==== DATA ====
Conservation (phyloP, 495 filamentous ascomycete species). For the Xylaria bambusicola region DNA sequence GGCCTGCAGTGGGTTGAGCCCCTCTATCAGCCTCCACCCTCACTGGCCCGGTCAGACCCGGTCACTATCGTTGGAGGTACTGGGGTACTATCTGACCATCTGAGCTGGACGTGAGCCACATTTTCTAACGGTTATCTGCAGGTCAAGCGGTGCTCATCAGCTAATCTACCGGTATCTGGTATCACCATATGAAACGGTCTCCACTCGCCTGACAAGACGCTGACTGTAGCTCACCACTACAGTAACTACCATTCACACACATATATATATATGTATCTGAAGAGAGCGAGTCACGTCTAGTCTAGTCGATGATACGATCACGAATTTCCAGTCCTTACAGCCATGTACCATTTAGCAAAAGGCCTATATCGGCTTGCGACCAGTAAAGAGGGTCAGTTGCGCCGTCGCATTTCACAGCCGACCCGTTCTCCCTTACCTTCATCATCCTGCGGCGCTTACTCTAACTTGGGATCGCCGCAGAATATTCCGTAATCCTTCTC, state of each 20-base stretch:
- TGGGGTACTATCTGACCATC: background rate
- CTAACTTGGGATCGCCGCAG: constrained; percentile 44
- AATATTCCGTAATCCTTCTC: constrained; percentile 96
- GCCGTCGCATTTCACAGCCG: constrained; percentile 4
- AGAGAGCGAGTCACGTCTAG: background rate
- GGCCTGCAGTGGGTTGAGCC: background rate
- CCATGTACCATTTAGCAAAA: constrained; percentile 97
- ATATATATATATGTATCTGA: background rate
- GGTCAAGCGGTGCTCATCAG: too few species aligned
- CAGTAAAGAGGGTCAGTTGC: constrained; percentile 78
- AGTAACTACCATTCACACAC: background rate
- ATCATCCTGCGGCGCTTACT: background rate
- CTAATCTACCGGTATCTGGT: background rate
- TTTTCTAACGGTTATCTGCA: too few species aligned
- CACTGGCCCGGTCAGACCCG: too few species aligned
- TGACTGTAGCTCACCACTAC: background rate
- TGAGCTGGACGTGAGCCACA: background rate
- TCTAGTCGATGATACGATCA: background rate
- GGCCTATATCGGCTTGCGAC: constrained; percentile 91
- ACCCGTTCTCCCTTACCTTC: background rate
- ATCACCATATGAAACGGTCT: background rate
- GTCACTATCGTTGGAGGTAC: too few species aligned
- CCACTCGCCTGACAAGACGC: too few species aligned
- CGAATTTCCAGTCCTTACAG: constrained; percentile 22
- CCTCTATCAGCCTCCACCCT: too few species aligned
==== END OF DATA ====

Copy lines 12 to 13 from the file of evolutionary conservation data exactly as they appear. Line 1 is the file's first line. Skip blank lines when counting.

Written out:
- AGTAACTACCATTCACACAC: background rate
- ATCATCCTGCGGCGCTTACT: background rate